# martinlackner/apportionment

A Python implementation of common apportionment methods
Python
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apportionment.py
example.py

# A Python implementation of common apportionment methods

This is a collection of common apportionment methods. Apportionment has two main applications: to assign a fixed number of parliamentary seats to parties (proportionally to their vote count), and to assign representatives in a senate to states (proportionally to their population count). A recommendable overview of apportionment methods can be found in the book "Fair Representation" by Balinski and Young [2].

The following apportionment methods are implemented:

• the largest remainder method (or Hamilton method)
• the class of divisor methods including
• D'Hondt (or Jefferson)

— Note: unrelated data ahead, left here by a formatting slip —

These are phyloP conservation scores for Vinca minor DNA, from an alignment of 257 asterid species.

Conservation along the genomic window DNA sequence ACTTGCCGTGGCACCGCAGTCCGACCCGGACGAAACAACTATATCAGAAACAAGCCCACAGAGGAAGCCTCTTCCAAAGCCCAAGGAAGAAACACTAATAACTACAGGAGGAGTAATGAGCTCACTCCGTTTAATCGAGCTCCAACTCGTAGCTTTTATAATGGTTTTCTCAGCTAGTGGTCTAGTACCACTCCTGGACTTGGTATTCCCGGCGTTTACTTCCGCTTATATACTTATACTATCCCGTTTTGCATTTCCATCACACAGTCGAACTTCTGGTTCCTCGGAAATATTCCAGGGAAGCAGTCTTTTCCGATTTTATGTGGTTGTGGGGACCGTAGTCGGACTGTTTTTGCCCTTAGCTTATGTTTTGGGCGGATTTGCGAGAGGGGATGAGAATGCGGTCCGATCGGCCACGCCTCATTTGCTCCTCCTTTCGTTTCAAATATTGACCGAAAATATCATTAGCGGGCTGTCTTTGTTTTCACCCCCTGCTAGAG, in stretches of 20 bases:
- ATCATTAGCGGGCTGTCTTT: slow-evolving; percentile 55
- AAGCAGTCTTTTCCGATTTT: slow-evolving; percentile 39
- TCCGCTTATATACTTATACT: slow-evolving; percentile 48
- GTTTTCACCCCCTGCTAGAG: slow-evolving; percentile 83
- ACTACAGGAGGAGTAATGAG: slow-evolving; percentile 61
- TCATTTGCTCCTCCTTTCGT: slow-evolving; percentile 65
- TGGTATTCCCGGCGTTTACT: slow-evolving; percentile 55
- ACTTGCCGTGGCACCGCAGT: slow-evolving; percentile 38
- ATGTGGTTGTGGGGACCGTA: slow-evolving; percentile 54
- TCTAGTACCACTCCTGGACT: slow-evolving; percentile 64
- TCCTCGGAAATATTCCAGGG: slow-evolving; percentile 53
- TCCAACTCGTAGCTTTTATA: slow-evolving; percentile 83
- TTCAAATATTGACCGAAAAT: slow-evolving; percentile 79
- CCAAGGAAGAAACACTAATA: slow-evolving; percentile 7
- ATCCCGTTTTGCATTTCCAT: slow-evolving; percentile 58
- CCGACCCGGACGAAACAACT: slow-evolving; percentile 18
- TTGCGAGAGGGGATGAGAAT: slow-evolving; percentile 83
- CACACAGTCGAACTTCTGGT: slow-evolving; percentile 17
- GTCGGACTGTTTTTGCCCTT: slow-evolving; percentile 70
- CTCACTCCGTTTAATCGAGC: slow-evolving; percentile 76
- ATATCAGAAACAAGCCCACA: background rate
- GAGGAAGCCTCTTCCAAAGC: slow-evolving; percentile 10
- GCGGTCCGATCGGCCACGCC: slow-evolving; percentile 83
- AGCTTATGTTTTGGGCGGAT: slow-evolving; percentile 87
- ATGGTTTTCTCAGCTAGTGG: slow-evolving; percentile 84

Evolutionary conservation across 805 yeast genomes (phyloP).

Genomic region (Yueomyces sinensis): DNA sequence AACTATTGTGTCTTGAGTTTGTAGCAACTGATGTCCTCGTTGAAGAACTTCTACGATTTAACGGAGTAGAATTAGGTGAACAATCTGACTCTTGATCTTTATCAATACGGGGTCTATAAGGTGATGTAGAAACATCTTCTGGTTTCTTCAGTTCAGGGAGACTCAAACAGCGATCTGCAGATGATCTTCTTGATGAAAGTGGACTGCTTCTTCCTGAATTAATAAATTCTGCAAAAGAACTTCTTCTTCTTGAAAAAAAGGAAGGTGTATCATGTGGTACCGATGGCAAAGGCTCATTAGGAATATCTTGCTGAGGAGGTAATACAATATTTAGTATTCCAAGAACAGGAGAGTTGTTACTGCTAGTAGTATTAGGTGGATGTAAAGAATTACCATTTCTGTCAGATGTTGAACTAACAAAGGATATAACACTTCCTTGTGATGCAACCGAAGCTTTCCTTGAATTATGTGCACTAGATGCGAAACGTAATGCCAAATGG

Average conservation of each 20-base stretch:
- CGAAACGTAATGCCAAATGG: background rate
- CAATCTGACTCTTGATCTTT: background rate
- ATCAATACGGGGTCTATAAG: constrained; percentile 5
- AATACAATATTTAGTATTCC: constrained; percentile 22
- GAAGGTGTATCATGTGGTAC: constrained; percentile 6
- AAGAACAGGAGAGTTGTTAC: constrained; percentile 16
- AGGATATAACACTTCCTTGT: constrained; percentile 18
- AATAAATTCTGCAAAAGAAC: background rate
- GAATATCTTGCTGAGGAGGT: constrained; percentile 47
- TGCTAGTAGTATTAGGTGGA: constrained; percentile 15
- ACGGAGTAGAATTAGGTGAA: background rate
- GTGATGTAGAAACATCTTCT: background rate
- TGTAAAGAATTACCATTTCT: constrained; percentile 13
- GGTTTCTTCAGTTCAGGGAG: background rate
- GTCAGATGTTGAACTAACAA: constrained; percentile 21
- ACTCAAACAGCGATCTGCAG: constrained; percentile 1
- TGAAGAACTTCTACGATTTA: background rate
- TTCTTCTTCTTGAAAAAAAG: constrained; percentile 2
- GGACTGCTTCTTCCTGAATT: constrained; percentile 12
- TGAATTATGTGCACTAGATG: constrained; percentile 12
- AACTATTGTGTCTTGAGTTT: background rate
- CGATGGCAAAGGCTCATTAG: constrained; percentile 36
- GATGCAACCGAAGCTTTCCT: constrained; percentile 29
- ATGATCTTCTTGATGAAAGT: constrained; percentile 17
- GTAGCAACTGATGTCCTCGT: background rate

• Sainte-Laguë (or Webster)
• Huntington-Hill
• the quota method [1]

## How-to

The following example calculates the seat distribution of Austrian representatives in the European Parliament based on the D'Hondt method and the 2019 election results. Parties that received less than 4% are excluded from obtaining seats and are thus excluded in the calculation.

```import apportionment
parties = ['ÖVP','SPÖ','FPÖ','GRÜNE','NEOS']
distribution = [ 1305956, 903151, 650114, 532193, 319024]
seats=18
apportionment.method("dhondt", distribution, seats, parties, verbose=True)```

Another example can be found in example.py.

## References

[1] Balinski, M. L., & Young, H. P. (1975). The quota method of apportionment. The American Mathematical Monthly, 82(7), 701-730.

[2] Balinski, M. L., & Young, H. P. (1982). Fair Representation: Meeting the Ideal of One Man, One Vote. Yale University Press, 1982. (There is a second edition from 2001 by Brookings Institution Press.)

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